The Joint Venture Problem. This is really two different problems. One, the non-existent Joint Venture, which is very similar to the WFOE problem, but usually a bit more complicated. The putative JV partner is put in charge of forming a China Joint Venture and it either does never forms any company at all or it forms a company in Hong Kong (or even in the United States, believe it or not!) that the foreign company believes to be a China Joint Venture. The foreign company thinks that the Hong Kong or US company owns a company in China and it thinks this corporate structure is itself a China Joint Venture. It isn’t and the China entity into which the foreign company ends up pouring time and money and technology is not in any respect owned by the foreign company. The foreign company then at some point becomes concerned about never having received any money from its Joint Venture and now the Joint Venture has gone completely silent and is not even responding to emails or the Joint Venture is now successfully competing directly with the foreign company. See China Scam Week, Part 6: The Fake Joint Venture.

Two, the foreign company trusted its Chinese Joint Venture partner and the lawyer its Chinese Joint Venture partner chose to prepare the necessary Joint Venture documents. Now there is a problem and those documents were written in such a way as to favor the Chinese side so completely there is nothing the foreign company can do to resolve it. See China Joint Ventures: The Tide is Out.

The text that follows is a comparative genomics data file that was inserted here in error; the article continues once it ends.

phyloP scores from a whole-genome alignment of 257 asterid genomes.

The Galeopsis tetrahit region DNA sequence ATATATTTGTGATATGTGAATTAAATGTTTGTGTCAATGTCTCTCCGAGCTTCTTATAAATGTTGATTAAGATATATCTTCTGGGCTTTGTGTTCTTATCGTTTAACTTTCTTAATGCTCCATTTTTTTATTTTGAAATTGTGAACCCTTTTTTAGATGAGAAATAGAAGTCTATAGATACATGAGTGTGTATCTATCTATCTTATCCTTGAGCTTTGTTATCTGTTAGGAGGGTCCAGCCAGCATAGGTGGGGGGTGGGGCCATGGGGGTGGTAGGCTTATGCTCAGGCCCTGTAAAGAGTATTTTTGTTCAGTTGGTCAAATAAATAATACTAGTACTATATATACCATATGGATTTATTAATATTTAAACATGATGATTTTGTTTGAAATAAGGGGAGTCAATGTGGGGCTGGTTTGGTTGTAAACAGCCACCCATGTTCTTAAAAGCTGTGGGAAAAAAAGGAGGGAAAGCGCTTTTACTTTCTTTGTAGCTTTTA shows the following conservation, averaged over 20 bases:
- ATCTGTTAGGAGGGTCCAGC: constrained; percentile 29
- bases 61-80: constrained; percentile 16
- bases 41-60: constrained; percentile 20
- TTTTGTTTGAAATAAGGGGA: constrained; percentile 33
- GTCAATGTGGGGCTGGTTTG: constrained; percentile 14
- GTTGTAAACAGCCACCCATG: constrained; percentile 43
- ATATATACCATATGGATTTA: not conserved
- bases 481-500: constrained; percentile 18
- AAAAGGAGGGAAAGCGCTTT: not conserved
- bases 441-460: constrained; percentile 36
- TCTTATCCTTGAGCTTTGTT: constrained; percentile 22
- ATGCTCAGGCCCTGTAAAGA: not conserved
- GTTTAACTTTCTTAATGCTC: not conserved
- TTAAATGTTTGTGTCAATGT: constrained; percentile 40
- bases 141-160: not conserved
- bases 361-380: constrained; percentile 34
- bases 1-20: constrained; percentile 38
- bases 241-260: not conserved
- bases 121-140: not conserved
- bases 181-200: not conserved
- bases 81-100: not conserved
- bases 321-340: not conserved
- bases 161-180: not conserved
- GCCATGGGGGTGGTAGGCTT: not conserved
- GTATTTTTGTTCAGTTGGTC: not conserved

Do you have a Chinese company? ¿Estás Seguro?  Maybe you should double-check.

 

 

 

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Dan Harris

I am a founder of Harris Bricken, an international law firm with lawyers in Los Angeles, Portland, San Francisco, Seattle, China and Spain.

I mostly represent companies doing business in emerging market countries. It has taken me many years to build my network and it takes constant communication and travel to maintain it. My work has been as varied as securing the release of two improperly held helicopters in Papua New Guinea, setting up a legal framework to move slag from Canada to Poland’s interior, overseeing hundreds of litigation and arbitration matters in Korea, helping someone avoid terrorism charges in Japan, and seizing fish product in China to collect on a debt.

I was named as one of only three Washington State Amazing Lawyers in International Law, I am AV rated by Martindale-Hubbell Law Directory (its highest rating), I am rated 10.0 by AVVO.com (its highest rating), and I am a SuperLawyer.

I am a frequent writer and public speaker on doing business in Asia and I constantly travel between the United States and Asia. I most commonly speak on China law issues and I am the lead writer of the award winning China Law Blog (www.chinalawblog.com). Forbes Magazine, Fortune Magazine, the Wall Street Journal, Investors Business Daily, Business Week, The National Law Journal, The Washington Post, The ABA Journal, The Economist, Newsweek, NPR, The New York Times and Inside Counsel have all interviewed me regarding various aspects of my international law practice.

I am licensed in Washington, Illinois, and Alaska.

In tandem with the international law team at my firm, I focus on setting up/registering companies overseas (via WFOEs, Rep Offices or Joint Ventures), drafting international contracts (NDAs, OEM Agreements, licensing, distribution, etc.), protecting IP (trademarks, trade secrets, copyrights and patents), and overseeing M&A transactions.